Brad Katsuyama, the hero of "Flash Boys," is introducing the fourth-largest U.S. stock exchange and isn't worried about HFT.» Read More
Buffeted by markets made more efficient by high frequency traders, high stock correlation, and an increasing focus on costs, actively managed mutual funds have failed to earn their high management fees and lost ground to exchange traded funds, ETFs, and index funds.
Forget the high fees. Given the explosion of ETFs and other financial products, it's possible to create a low-budget, limited hedge fund, providing an alternative to your traditional porfolio mix.
The two men worked out how the computerized system would react to certain trading patterns – allowing them to influence the price of low-volume stocks. The FT reports.
Among the most wrong-headed of possible SEC proposals to “fix” the markets is a sentimental appeal to establish a “special status” for market makers like the days of old when “the specialists on the dominant exchanges were subject to significant trading obligations designed to promote fair and orderly markets and fair treatment of investors.”
Stop the political rhetoric and attend to building better markets. New listings, not complex financial packages, should be the focus of the SEC.
We've been wracking our brains all morning over how to turn this video of a live dog attacking a robot dog into a market metaphor.
Nasdaq OMX CEO Bob Greifeld says he thinks the steps the SEC has taken since the so-called Flash Crash will prevent another market meltdown from happening.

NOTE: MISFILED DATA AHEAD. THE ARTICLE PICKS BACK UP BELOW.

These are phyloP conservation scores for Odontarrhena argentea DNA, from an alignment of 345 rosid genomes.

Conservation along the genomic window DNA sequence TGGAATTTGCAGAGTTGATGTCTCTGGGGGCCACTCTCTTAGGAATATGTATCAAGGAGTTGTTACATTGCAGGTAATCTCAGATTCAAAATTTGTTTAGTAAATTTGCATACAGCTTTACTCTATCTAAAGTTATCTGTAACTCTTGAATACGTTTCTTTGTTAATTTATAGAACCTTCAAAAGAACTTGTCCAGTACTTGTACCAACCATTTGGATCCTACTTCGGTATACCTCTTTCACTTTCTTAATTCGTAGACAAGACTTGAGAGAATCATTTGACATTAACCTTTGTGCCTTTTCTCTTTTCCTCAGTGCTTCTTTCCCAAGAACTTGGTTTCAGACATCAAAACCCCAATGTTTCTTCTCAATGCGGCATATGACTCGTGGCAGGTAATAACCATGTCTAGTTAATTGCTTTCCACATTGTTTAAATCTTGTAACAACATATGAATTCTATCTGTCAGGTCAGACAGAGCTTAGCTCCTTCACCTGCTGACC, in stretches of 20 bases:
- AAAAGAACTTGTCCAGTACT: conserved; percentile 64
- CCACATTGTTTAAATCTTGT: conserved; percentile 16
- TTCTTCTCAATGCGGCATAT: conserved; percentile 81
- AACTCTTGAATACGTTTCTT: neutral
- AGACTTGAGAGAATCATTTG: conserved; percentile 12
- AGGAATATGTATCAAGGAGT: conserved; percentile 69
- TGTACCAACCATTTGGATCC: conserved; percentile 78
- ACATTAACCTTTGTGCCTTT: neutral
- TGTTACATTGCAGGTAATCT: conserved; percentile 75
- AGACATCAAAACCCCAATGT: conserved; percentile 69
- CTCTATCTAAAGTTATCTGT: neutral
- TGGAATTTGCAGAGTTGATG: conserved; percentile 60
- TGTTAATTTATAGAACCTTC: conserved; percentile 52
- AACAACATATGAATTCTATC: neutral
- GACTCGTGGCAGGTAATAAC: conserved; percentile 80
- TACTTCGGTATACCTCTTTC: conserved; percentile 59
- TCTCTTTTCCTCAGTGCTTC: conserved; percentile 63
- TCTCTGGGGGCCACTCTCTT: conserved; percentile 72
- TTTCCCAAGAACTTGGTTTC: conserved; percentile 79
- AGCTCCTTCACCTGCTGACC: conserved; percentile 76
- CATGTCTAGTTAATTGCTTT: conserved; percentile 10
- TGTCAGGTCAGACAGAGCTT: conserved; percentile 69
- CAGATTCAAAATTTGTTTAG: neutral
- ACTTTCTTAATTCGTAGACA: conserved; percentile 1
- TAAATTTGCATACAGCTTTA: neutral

The SEC is working to improve the way it monitors and regulates the markets. Here's what needs to be done.
CNBC-AP Investor Poll — Complete Results
Nearly five months after the May 6 Flash Crash, many individual investors see the stock market as rigged, and they have little confidence in regulators to fix it, according to a CNBC/AP poll.
More than half of all stock trades are the result high-frequency trading. Does that put the system at risk?
There are nearly 50 trading venues. Customers can interact in all of them--making today's trading so complicated.
High-frequency trading has spawned a new breed of market mavens far different than the traditional Wall Street titans.
These hotshots aren't household names. Until recently, they've shunned the limelight.
A small coterie of professionals exploited the Nasdaq's automated trading system for retail investors and turned it into a complex computerized network.
That HFT accounts for a large share of daily trading does not mean it moves stock prices. Prices move in response to marginal changes in the bid and ask of prices, not in response to sheer volume. Big price moves generate big volume, not the other way around
There's a whole new universe of new places to trade and new players doing the trading. How has it changed, and why? What does it mean for you?
An editor's journey into the world of high-frequency trading and proprietary algorithms that make or break markets.
Worries about the role ETFs play in changing the nature of how people invest and the market’s high correlation to itself.
There is genuine concern that changes in market trading structure are leading to the death of stock-picking as we know it.